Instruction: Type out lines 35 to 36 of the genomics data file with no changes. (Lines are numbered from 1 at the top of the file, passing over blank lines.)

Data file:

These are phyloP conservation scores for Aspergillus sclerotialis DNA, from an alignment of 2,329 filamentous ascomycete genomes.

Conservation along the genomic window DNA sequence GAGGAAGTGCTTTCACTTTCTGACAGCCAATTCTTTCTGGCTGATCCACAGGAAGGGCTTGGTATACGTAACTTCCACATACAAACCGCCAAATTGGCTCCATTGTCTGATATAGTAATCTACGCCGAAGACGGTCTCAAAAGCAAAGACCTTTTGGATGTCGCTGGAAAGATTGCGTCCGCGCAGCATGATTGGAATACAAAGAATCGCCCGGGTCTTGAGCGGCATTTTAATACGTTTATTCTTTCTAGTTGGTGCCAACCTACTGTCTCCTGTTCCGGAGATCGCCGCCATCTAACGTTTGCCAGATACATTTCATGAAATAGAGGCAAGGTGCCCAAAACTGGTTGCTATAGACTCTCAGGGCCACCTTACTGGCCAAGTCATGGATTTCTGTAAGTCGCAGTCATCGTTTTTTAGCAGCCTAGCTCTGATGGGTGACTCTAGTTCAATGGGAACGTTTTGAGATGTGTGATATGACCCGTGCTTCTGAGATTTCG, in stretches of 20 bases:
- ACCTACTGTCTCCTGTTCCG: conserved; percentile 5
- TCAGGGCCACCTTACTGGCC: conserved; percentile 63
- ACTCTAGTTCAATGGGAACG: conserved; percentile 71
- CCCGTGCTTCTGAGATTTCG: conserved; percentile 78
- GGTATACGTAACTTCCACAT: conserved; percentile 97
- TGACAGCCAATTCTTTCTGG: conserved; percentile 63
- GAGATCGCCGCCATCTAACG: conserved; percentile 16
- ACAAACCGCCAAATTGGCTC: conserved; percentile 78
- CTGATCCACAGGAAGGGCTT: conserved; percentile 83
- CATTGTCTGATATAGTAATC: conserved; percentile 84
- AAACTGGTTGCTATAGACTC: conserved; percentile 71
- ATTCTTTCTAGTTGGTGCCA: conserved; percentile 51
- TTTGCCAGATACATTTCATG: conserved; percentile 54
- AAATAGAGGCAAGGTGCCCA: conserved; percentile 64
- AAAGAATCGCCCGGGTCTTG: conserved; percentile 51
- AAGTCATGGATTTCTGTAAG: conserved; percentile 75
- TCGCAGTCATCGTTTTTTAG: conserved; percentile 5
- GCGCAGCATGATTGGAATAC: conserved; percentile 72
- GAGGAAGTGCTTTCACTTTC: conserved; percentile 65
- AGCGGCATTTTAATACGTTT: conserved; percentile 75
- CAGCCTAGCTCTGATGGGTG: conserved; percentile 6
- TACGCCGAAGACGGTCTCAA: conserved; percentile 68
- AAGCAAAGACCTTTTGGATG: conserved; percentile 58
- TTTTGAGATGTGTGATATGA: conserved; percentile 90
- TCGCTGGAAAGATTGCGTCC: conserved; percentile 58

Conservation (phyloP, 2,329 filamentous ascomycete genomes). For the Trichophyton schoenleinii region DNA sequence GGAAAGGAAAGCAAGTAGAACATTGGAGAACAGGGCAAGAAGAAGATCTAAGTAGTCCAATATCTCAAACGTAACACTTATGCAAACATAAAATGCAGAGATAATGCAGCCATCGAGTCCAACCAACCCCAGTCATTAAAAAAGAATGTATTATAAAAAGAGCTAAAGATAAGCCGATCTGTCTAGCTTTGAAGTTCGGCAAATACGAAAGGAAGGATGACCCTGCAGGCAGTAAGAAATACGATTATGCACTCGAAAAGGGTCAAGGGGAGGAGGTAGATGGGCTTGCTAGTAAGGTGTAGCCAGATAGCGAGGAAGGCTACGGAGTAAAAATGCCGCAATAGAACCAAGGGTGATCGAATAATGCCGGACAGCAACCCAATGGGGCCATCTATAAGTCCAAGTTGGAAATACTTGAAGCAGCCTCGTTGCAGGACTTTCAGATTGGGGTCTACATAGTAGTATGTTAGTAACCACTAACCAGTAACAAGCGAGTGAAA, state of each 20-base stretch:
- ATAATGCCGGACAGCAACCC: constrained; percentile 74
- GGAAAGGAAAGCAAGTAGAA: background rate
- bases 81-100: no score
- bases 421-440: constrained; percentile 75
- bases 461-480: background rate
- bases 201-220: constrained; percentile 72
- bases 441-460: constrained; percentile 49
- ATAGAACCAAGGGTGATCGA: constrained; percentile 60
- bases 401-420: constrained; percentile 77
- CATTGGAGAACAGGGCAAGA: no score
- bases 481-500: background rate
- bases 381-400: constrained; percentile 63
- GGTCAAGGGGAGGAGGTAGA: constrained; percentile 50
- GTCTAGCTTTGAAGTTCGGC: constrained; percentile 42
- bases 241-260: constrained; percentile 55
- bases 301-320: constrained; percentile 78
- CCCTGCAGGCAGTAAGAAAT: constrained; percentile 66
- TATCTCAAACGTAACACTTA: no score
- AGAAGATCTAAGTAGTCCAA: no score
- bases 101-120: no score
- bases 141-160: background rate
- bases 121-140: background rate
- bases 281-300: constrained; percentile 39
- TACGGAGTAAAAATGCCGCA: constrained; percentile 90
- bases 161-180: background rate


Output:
- bases 441-460: constrained; percentile 49
- ATAGAACCAAGGGTGATCGA: constrained; percentile 60